An American combo who have brought out the best in him for a long time.
Chris Jones 2009-03-27
Possibly Italy's most reknowned jazzer today, Enrico Rava and his trumpet owe a great deal, by his own admission, to Miles Davis. With this in mind his latest project sees him recoding in the Big Apple, paying homage to both Davis and Duke Ellington, not only with usual collaborator Stefano Bollani on keys, but with an American combo who have brought out the best in him for a long time.
That's not to say that just about everything Rava does isn't utterly tasteful, it's just that sometimes it errs on the wrong side of politeness. here however, the fusion of European (albeit heavily indebted to the Lower East Side) and the States makes for a far more substantial diet.
For starters, Mark Turner's tenor seems to key in to Rava's very DNA, making the two free pieces, Improvisation I and II, amazingly telepathic. His breathy Coltraneisms are always given enough room by Rava but never (as with all players) once straying outside a group dynamic.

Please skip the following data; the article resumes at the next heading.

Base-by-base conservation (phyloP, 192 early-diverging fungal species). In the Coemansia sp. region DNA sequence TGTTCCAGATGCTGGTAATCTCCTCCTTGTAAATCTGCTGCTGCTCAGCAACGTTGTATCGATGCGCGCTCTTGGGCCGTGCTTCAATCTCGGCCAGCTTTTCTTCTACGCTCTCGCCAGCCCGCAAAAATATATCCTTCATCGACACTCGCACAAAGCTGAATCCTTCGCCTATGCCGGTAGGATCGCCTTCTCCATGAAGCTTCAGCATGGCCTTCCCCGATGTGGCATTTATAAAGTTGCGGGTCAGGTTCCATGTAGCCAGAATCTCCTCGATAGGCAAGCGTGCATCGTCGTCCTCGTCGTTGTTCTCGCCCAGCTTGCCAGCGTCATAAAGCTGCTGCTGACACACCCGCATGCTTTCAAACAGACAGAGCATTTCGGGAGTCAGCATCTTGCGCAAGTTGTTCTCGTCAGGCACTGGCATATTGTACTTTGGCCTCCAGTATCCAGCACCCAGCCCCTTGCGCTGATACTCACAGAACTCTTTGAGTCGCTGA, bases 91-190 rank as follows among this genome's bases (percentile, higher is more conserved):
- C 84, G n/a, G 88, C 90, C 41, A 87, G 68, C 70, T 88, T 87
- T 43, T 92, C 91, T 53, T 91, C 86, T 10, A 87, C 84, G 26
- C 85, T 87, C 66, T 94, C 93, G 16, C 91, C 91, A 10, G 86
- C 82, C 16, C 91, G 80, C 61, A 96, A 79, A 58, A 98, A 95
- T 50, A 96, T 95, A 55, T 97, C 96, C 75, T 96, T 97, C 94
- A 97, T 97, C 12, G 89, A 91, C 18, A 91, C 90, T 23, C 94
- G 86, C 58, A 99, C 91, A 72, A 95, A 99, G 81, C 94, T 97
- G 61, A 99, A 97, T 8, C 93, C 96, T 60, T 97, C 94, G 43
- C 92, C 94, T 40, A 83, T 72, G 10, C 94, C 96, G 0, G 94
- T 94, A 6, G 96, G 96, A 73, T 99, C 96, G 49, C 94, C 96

At all times the almost microscopic ability of Paul Motian to hit things at exactly the right moment allows the whole thing to float as freely as something as lyrical and moody as this needs to. Those who long for the swinging abilities of him and bass player Larry Grenadier may feel a little short-changed, but it's at the perfectly acceptable price of producing something wonderfully evocative. And anyway, when it comes to the tango of Luna Urbana his rimshots and rattles are like buckshot against the sheen of Bollani's crystalline chords.
Meanwhile Rava blows with an effortless grace that can stretch from louche to dangerously dark when needed. All in all this may initially sound like a typically tasteful ECM album, but at its heart it holds some ingenious surprises. More please.